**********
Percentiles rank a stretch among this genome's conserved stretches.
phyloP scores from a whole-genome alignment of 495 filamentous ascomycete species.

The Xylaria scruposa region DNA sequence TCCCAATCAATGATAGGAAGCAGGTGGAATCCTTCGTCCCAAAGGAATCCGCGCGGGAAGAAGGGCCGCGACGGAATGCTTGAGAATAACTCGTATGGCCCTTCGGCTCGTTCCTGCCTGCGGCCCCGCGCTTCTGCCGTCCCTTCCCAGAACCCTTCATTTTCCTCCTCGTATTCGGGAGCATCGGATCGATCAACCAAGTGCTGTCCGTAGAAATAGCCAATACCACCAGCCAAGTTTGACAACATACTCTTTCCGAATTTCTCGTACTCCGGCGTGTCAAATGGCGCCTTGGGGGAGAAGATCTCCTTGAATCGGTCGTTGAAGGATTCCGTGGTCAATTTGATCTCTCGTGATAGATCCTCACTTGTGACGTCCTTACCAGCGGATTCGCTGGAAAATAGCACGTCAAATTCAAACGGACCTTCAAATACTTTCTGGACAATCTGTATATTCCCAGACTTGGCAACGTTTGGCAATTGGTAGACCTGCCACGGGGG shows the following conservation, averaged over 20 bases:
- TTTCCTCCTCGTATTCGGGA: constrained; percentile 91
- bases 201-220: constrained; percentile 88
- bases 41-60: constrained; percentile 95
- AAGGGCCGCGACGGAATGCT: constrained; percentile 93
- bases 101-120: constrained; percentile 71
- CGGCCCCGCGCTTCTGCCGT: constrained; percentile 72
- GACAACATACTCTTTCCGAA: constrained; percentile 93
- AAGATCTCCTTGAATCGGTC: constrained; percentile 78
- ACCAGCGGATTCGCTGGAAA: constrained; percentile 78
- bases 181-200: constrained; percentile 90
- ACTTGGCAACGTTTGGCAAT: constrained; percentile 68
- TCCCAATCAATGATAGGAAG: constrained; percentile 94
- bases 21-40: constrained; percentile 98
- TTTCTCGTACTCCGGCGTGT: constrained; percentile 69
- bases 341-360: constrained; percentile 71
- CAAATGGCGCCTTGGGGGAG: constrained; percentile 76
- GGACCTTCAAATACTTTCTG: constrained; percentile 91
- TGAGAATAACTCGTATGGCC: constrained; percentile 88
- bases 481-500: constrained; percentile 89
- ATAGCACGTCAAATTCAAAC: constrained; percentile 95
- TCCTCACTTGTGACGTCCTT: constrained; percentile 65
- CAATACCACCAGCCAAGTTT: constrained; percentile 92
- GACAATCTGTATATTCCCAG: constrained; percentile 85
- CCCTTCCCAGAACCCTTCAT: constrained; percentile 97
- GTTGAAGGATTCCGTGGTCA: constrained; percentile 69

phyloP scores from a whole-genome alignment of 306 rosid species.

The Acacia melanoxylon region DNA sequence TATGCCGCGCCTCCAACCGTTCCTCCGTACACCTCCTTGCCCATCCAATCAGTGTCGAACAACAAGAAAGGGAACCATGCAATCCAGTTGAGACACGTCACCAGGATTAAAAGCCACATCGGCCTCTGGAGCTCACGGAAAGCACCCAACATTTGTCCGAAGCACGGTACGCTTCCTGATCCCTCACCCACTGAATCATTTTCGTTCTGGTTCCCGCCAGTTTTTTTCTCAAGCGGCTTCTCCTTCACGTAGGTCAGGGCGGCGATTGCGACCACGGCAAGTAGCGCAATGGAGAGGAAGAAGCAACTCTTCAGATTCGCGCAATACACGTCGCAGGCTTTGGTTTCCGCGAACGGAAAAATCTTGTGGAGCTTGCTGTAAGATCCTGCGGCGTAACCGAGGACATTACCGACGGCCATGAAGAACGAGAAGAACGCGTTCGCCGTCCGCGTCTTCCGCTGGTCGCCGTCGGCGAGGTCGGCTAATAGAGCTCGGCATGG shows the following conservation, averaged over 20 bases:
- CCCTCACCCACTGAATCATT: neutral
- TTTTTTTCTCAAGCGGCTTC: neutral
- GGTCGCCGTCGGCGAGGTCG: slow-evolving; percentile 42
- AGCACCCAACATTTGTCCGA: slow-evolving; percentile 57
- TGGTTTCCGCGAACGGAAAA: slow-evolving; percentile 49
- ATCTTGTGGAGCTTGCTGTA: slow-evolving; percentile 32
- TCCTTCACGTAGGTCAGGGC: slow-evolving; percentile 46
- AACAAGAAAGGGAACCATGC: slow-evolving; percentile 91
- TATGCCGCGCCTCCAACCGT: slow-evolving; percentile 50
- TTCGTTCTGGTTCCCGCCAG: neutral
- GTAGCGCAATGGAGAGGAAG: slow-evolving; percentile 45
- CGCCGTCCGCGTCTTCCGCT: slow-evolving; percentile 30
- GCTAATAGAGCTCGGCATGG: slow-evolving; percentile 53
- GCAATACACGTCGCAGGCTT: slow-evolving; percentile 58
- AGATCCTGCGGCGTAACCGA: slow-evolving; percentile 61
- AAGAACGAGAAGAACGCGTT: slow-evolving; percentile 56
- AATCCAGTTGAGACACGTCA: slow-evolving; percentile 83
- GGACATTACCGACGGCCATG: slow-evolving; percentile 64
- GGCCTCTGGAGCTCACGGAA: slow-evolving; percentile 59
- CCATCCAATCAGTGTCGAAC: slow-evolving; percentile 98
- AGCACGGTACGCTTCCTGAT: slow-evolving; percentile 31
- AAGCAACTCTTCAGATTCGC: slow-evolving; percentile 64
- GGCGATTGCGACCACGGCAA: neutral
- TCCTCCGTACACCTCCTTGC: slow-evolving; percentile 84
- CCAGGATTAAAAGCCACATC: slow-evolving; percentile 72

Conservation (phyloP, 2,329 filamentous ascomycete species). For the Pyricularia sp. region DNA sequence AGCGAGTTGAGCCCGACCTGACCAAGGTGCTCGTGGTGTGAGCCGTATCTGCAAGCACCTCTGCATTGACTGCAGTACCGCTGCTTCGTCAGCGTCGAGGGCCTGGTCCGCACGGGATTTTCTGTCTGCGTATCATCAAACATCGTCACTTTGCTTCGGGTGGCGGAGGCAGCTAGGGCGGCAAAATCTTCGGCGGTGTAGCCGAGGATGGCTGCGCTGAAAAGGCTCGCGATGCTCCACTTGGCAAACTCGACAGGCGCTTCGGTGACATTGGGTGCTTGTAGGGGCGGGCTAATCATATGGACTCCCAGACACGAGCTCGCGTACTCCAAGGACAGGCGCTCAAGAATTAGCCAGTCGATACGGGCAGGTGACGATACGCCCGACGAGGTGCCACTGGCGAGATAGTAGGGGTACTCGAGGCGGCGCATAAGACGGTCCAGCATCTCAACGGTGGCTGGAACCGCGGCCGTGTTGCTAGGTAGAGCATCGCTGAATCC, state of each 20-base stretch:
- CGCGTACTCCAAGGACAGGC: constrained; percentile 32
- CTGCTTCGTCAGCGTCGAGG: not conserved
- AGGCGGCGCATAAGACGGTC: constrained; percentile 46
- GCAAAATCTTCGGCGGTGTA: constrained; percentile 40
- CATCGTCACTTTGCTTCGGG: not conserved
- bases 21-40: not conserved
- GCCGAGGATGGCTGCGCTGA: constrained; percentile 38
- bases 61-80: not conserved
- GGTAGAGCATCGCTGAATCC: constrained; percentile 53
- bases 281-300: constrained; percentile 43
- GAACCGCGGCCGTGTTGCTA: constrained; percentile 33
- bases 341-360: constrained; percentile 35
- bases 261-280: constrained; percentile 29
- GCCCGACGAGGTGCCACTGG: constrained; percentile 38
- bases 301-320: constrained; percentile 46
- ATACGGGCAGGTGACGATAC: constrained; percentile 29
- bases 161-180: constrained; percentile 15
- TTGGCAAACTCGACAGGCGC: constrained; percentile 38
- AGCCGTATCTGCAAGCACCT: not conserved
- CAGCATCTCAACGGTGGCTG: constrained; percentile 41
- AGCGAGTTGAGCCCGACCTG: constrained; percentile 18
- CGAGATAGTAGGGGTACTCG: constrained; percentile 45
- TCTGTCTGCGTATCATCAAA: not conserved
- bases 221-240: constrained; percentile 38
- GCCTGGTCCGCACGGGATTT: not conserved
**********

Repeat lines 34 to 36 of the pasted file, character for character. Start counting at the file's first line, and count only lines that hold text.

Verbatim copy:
- AGCACCCAACATTTGTCCGA: slow-evolving; percentile 57
- TGGTTTCCGCGAACGGAAAA: slow-evolving; percentile 49
- ATCTTGTGGAGCTTGCTGTA: slow-evolving; percentile 32